I need help with my thesis statement for a synthesis essay about Night by Elie Wiesel and The Cage by Ruth Minster Sender. My thesis statement is, "Although dire situations often drive people to do horrible things in order to survive, there are still examples of people retaining their humanity and helping one another, even when this means potential danger for them."
My evidence is Elie's reluctance to give his soup to his father and his subsequent feelings of guilt, as well as the Jews who afflicted pain on other Jews as a means of survival. My first paragraph is the following:
From reading to writing we are taught that in every story, there are good guys and bad guys—protagonists and antagonists. In regards to the Holocaust things, are not so black and white. A glimpse of this deception can be rationalized through two autobiographies: Night by Elie Wiesel and The Cage by Ruth Minster Sender. Both start off with it being quite obvious who the bad guys are, as they afflict pain and suffering on the innocent. However, as both stories progress, animalistic instincts take over the majority of people, forcing the Jews to be equally as cruel as the Nazis and leaving what can only be described as animals who choose their own triumph and survival over that of others. When good people are put in bad situations, bad things are the inevitable outcome. In contrast to this belief, when some people are surrounded with such brutality, they will respond with unexpected empathy, flourishing in the most unlikely of places. These people are rare but not nonexistent. Although dire situations often drive people to do horrible things in order to survive, there are still examples in which people retain their humanity and help one another, even if it means potential danger to themselves.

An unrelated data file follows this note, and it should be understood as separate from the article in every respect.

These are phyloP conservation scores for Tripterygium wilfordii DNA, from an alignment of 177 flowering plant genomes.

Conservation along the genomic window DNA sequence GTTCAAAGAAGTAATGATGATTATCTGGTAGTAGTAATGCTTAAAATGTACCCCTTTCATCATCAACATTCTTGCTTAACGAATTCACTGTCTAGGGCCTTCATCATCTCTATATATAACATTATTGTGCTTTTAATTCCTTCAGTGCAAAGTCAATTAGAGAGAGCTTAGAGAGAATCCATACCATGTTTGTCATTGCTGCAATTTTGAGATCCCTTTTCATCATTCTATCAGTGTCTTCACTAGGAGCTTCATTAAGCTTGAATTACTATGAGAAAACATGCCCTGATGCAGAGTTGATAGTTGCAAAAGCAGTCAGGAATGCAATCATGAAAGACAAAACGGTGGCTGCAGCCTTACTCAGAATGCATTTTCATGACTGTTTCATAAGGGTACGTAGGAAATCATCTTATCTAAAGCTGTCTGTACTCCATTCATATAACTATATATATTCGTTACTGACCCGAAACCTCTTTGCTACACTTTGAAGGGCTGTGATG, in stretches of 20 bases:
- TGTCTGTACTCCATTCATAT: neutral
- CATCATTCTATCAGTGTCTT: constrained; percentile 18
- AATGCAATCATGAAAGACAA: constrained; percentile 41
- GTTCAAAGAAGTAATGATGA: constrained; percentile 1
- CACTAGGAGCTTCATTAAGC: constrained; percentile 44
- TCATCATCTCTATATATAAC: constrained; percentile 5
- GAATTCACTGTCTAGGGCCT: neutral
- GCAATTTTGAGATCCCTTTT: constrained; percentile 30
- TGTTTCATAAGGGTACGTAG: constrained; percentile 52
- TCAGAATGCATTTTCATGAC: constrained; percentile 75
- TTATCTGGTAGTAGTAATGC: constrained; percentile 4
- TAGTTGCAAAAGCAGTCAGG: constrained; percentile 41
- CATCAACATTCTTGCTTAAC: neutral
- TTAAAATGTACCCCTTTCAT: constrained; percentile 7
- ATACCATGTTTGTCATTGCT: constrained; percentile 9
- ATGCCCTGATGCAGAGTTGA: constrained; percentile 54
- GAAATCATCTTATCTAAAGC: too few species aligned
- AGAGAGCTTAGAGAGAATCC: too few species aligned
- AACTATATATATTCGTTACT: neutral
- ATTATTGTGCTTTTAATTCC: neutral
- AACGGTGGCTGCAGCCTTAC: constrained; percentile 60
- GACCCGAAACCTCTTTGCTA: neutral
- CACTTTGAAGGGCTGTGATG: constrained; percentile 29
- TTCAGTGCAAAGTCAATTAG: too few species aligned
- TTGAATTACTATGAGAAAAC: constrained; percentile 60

Please give me feedback/any changes you see that need to be made!